The new chilli extract painkiller can cure knee painA synthetic version of a medicine usually extracted from the spicy chilli can relieve knee pain among osteoarthritis patients for up to six months
Tired of the knee pain? It’s time to be happy people as according to a new data, it has been showed that a synthetic version of a medicine usually extracted from the spicy chilli can relieve knee pain among osteoarthritis patients for up to six months. This brings Centrexion Therapeutics a step closer to developing a safe and effective painkiller. The data showed that the drug induced statistically significant pain relief as well as reduced knee stiffness and improved physical function at 24 weeks after a single injection.
The drug is being developed by the privately-held company run by former Pfizer Inc chief executive Jeffrey Kindler. It is a man-made version of chilli plant extract trans-capsaicin and is designed to work by inactivating local pain fibers transmitting signals to the brain. The mid-stage trial tested two doses of the drug on patients who were unable to tolerate pain therapy.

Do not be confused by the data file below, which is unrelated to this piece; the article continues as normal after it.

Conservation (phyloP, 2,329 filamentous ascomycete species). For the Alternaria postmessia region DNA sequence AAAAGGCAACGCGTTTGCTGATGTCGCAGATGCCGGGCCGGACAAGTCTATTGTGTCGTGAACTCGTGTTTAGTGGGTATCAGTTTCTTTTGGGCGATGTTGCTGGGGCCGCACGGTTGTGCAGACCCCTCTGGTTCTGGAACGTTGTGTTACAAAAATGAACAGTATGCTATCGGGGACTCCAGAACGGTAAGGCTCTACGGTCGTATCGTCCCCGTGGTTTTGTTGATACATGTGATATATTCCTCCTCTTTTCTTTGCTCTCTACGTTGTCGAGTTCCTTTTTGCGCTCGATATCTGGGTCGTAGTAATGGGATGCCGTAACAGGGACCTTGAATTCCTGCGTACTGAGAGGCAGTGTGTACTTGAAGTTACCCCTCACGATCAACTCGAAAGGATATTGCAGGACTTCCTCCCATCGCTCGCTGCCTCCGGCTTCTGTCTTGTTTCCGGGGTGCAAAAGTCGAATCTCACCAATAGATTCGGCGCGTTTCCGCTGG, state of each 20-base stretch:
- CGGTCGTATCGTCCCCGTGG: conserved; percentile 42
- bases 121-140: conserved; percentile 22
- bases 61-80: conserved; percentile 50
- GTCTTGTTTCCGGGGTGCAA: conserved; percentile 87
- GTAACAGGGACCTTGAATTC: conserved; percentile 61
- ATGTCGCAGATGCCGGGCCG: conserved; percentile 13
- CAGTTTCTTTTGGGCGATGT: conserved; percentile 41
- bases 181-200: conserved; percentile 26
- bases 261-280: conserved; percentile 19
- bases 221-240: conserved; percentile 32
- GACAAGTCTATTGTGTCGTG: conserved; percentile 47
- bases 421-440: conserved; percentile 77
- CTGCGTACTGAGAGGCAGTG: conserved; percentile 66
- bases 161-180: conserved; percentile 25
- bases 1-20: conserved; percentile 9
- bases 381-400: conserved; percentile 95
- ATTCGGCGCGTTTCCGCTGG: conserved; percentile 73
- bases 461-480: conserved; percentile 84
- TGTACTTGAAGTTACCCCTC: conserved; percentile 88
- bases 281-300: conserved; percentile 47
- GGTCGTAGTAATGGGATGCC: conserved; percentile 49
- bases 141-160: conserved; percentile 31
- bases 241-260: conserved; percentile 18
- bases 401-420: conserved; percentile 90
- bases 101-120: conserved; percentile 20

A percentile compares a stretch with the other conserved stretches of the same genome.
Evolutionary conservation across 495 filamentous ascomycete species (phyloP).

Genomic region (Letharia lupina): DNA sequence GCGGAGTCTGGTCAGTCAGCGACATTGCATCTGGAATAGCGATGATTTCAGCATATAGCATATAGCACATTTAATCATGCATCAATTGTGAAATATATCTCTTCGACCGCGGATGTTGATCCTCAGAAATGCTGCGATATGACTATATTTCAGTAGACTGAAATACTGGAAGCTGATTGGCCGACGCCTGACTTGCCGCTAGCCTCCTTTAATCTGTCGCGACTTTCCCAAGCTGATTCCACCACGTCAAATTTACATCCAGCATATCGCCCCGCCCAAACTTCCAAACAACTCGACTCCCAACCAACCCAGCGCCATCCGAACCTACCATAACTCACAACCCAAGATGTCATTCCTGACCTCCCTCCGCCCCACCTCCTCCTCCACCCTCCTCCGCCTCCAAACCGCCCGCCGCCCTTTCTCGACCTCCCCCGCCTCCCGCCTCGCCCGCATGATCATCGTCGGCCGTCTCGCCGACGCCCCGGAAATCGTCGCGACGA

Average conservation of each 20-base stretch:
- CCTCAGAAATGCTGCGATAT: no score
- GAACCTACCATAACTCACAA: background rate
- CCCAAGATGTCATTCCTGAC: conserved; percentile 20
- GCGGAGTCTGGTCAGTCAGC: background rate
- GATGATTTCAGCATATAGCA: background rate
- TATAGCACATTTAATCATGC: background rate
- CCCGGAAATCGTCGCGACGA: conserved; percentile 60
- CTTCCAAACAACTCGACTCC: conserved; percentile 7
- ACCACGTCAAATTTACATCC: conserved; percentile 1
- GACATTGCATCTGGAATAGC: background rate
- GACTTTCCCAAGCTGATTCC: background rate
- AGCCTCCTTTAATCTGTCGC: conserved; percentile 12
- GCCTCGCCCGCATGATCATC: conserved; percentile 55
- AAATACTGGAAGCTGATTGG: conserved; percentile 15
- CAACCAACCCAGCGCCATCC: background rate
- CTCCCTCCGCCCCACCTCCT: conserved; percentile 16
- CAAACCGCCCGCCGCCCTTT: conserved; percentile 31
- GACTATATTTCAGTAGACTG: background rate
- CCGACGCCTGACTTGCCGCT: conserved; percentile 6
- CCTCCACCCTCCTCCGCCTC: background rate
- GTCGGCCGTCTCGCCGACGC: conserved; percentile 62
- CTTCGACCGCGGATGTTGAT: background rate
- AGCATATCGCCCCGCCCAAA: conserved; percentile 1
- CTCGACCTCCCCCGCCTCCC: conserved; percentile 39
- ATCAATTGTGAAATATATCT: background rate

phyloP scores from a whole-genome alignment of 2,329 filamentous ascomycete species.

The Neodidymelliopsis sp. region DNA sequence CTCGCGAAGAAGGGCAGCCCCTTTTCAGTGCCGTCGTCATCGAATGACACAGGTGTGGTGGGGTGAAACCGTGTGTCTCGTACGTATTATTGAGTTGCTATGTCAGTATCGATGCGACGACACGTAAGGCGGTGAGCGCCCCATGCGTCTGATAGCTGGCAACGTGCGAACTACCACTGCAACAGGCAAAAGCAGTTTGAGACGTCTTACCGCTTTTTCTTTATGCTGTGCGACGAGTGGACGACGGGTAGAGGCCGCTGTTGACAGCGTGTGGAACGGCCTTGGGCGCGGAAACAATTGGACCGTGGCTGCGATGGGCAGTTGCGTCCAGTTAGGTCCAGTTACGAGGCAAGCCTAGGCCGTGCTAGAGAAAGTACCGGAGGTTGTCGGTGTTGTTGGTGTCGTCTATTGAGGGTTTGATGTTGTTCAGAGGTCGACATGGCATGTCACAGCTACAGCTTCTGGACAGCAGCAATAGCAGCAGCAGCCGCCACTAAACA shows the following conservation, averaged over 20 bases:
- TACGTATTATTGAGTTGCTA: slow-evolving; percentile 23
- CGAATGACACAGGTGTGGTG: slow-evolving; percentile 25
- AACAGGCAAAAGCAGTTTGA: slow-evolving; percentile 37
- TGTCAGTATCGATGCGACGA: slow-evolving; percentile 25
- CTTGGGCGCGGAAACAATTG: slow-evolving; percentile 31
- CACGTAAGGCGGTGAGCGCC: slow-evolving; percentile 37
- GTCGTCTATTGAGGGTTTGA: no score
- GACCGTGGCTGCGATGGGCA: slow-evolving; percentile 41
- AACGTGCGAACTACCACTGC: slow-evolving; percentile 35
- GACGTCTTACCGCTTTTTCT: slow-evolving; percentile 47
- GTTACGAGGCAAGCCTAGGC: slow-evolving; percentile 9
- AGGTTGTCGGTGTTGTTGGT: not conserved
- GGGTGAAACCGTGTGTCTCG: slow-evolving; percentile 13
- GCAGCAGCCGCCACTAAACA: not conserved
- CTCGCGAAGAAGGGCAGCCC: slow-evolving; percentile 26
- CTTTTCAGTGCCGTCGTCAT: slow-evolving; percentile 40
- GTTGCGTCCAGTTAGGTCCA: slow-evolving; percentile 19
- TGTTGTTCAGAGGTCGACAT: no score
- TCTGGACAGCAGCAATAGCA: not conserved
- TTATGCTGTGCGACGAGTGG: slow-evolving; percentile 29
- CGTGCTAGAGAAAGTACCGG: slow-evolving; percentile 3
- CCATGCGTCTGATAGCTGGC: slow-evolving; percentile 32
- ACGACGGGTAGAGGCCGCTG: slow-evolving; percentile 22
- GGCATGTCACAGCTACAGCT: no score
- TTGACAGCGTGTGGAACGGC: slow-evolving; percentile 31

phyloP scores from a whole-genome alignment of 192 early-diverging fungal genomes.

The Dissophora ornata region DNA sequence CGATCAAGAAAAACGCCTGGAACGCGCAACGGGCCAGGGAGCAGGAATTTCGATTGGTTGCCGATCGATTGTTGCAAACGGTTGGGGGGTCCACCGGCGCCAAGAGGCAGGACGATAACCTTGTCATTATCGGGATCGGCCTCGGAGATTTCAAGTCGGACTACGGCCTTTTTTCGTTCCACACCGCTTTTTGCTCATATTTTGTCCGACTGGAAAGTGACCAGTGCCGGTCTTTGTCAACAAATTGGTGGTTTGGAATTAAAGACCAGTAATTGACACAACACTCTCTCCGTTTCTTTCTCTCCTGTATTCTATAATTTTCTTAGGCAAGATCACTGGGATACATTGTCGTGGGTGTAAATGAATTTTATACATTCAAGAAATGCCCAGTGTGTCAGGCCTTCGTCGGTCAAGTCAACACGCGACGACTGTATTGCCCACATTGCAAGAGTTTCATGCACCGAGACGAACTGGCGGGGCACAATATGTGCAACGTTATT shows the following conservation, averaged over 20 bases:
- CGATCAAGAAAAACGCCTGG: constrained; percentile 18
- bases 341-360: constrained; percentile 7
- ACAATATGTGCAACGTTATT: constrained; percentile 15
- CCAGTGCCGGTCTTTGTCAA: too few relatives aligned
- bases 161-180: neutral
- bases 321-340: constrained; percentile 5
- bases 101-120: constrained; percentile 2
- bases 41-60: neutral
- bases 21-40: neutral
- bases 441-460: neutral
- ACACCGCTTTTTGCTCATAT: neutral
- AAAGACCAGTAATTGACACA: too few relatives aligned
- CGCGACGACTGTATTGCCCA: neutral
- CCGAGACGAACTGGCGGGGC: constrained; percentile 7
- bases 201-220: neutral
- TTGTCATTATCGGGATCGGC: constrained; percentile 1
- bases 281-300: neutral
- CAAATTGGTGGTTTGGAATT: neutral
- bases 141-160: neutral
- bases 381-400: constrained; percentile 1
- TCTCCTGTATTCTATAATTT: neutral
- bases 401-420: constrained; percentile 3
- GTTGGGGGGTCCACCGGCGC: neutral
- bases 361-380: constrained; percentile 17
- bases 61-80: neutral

Patients on the 1mg dose saw a significant reduction in daily pain.
Osteoarthritis is caused by the progressive breakdown and eventual loss of cartilage, and characterised by pain, swelling and decreased mobility of the affected joint. It can affect any joint, but it occurs most often in knees, hips, lower back and neck, small joints of the fingers and the bases of the thumb and big toe. It is one of the most common chronic diseases of the joint. Osteoarthritis occurs in people of all the ages but is mostly common in people older than 65 years. Common risk factors include increasing age, obesity, previous joint injury, overuse of the joint, weak thigh muscles, and genes.